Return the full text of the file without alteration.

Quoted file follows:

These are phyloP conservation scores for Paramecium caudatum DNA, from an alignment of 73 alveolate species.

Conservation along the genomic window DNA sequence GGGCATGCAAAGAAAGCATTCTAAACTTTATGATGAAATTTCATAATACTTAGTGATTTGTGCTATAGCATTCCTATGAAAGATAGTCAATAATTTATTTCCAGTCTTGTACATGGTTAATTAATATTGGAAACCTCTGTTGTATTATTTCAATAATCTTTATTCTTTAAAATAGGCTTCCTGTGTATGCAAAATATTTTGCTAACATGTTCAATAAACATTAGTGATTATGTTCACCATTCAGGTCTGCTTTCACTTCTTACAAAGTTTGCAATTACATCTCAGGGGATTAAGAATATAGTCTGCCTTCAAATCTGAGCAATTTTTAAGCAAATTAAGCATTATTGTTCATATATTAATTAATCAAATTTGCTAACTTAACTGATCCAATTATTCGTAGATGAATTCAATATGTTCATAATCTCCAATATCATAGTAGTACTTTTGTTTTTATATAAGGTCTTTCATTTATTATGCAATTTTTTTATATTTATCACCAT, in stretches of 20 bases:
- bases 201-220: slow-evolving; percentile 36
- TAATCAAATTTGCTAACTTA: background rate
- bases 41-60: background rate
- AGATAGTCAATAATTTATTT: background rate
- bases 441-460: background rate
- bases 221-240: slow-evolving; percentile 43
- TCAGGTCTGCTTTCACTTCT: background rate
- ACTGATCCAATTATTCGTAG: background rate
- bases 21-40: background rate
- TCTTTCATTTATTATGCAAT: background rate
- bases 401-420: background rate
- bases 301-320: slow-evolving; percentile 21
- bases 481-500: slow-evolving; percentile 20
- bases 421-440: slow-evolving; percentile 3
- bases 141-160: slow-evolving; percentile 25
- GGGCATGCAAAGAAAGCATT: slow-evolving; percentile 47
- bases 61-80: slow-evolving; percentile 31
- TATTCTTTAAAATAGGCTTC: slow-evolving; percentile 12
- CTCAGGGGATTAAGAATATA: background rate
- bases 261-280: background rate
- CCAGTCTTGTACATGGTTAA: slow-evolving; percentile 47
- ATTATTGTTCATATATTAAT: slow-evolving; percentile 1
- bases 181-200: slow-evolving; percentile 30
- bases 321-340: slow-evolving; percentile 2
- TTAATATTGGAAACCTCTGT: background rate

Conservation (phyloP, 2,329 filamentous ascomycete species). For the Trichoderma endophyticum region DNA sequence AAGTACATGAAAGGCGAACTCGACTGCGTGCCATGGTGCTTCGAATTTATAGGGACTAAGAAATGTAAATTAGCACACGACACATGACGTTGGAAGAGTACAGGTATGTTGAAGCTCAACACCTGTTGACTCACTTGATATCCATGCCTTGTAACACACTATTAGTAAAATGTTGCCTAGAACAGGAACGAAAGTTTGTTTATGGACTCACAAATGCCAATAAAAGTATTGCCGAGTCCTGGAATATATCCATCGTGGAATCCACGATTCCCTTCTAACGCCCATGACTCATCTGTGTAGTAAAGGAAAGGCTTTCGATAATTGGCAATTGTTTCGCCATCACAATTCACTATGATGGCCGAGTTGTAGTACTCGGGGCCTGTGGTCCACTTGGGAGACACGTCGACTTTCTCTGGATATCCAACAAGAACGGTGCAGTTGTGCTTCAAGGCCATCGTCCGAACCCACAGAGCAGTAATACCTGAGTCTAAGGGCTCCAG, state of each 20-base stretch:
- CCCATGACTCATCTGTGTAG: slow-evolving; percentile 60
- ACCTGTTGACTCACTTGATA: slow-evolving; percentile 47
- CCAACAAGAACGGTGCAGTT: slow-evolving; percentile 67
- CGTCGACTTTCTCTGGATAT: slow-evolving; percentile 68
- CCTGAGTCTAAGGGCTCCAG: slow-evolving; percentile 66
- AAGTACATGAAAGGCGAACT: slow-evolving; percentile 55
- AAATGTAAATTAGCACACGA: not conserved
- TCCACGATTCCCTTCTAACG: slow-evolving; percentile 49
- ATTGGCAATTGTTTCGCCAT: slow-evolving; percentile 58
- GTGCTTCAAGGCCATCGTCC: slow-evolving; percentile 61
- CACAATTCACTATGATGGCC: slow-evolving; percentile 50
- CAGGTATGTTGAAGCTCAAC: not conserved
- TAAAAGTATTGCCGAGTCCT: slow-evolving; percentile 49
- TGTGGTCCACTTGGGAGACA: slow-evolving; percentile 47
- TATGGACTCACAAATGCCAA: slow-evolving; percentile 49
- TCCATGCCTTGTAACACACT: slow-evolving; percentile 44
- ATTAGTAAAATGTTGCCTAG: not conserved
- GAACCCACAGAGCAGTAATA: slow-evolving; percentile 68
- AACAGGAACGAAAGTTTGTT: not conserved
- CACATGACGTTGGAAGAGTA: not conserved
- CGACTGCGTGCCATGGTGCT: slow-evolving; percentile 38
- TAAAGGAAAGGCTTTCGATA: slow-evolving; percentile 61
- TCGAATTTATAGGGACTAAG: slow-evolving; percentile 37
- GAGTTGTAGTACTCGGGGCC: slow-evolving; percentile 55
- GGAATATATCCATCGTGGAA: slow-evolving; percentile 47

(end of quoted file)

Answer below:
These are phyloP conservation scores for Paramecium caudatum DNA, from an alignment of 73 alveolate species.

Conservation along the genomic window DNA sequence GGGCATGCAAAGAAAGCATTCTAAACTTTATGATGAAATTTCATAATACTTAGTGATTTGTGCTATAGCATTCCTATGAAAGATAGTCAATAATTTATTTCCAGTCTTGTACATGGTTAATTAATATTGGAAACCTCTGTTGTATTATTTCAATAATCTTTATTCTTTAAAATAGGCTTCCTGTGTATGCAAAATATTTTGCTAACATGTTCAATAAACATTAGTGATTATGTTCACCATTCAGGTCTGCTTTCACTTCTTACAAAGTTTGCAATTACATCTCAGGGGATTAAGAATATAGTCTGCCTTCAAATCTGAGCAATTTTTAAGCAAATTAAGCATTATTGTTCATATATTAATTAATCAAATTTGCTAACTTAACTGATCCAATTATTCGTAGATGAATTCAATATGTTCATAATCTCCAATATCATAGTAGTACTTTTGTTTTTATATAAGGTCTTTCATTTATTATGCAATTTTTTTATATTTATCACCAT, in stretches of 20 bases:
- bases 201-220: slow-evolving; percentile 36
- TAATCAAATTTGCTAACTTA: background rate
- bases 41-60: background rate
- AGATAGTCAATAATTTATTT: background rate
- bases 441-460: background rate
- bases 221-240: slow-evolving; percentile 43
- TCAGGTCTGCTTTCACTTCT: background rate
- ACTGATCCAATTATTCGTAG: background rate
- bases 21-40: background rate
- TCTTTCATTTATTATGCAAT: background rate
- bases 401-420: background rate
- bases 301-320: slow-evolving; percentile 21
- bases 481-500: slow-evolving; percentile 20
- bases 421-440: slow-evolving; percentile 3
- bases 141-160: slow-evolving; percentile 25
- GGGCATGCAAAGAAAGCATT: slow-evolving; percentile 47
- bases 61-80: slow-evolving; percentile 31
- TATTCTTTAAAATAGGCTTC: slow-evolving; percentile 12
- CTCAGGGGATTAAGAATATA: background rate
- bases 261-280: background rate
- CCAGTCTTGTACATGGTTAA: slow-evolving; percentile 47
- ATTATTGTTCATATATTAAT: slow-evolving; percentile 1
- bases 181-200: slow-evolving; percentile 30
- bases 321-340: slow-evolving; percentile 2
- TTAATATTGGAAACCTCTGT: background rate

Conservation (phyloP, 2,329 filamentous ascomycete species). For the Trichoderma endophyticum region DNA sequence AAGTACATGAAAGGCGAACTCGACTGCGTGCCATGGTGCTTCGAATTTATAGGGACTAAGAAATGTAAATTAGCACACGACACATGACGTTGGAAGAGTACAGGTATGTTGAAGCTCAACACCTGTTGACTCACTTGATATCCATGCCTTGTAACACACTATTAGTAAAATGTTGCCTAGAACAGGAACGAAAGTTTGTTTATGGACTCACAAATGCCAATAAAAGTATTGCCGAGTCCTGGAATATATCCATCGTGGAATCCACGATTCCCTTCTAACGCCCATGACTCATCTGTGTAGTAAAGGAAAGGCTTTCGATAATTGGCAATTGTTTCGCCATCACAATTCACTATGATGGCCGAGTTGTAGTACTCGGGGCCTGTGGTCCACTTGGGAGACACGTCGACTTTCTCTGGATATCCAACAAGAACGGTGCAGTTGTGCTTCAAGGCCATCGTCCGAACCCACAGAGCAGTAATACCTGAGTCTAAGGGCTCCAG, state of each 20-base stretch:
- CCCATGACTCATCTGTGTAG: slow-evolving; percentile 60
- ACCTGTTGACTCACTTGATA: slow-evolving; percentile 47
- CCAACAAGAACGGTGCAGTT: slow-evolving; percentile 67
- CGTCGACTTTCTCTGGATAT: slow-evolving; percentile 68
- CCTGAGTCTAAGGGCTCCAG: slow-evolving; percentile 66
- AAGTACATGAAAGGCGAACT: slow-evolving; percentile 55
- AAATGTAAATTAGCACACGA: not conserved
- TCCACGATTCCCTTCTAACG: slow-evolving; percentile 49
- ATTGGCAATTGTTTCGCCAT: slow-evolving; percentile 58
- GTGCTTCAAGGCCATCGTCC: slow-evolving; percentile 61
- CACAATTCACTATGATGGCC: slow-evolving; percentile 50
- CAGGTATGTTGAAGCTCAAC: not conserved
- TAAAAGTATTGCCGAGTCCT: slow-evolving; percentile 49
- TGTGGTCCACTTGGGAGACA: slow-evolving; percentile 47
- TATGGACTCACAAATGCCAA: slow-evolving; percentile 49
- TCCATGCCTTGTAACACACT: slow-evolving; percentile 44
- ATTAGTAAAATGTTGCCTAG: not conserved
- GAACCCACAGAGCAGTAATA: slow-evolving; percentile 68
- AACAGGAACGAAAGTTTGTT: not conserved
- CACATGACGTTGGAAGAGTA: not conserved
- CGACTGCGTGCCATGGTGCT: slow-evolving; percentile 38
- TAAAGGAAAGGCTTTCGATA: slow-evolving; percentile 61
- TCGAATTTATAGGGACTAAG: slow-evolving; percentile 37
- GAGTTGTAGTACTCGGGGCC: slow-evolving; percentile 55
- GGAATATATCCATCGTGGAA: slow-evolving; percentile 47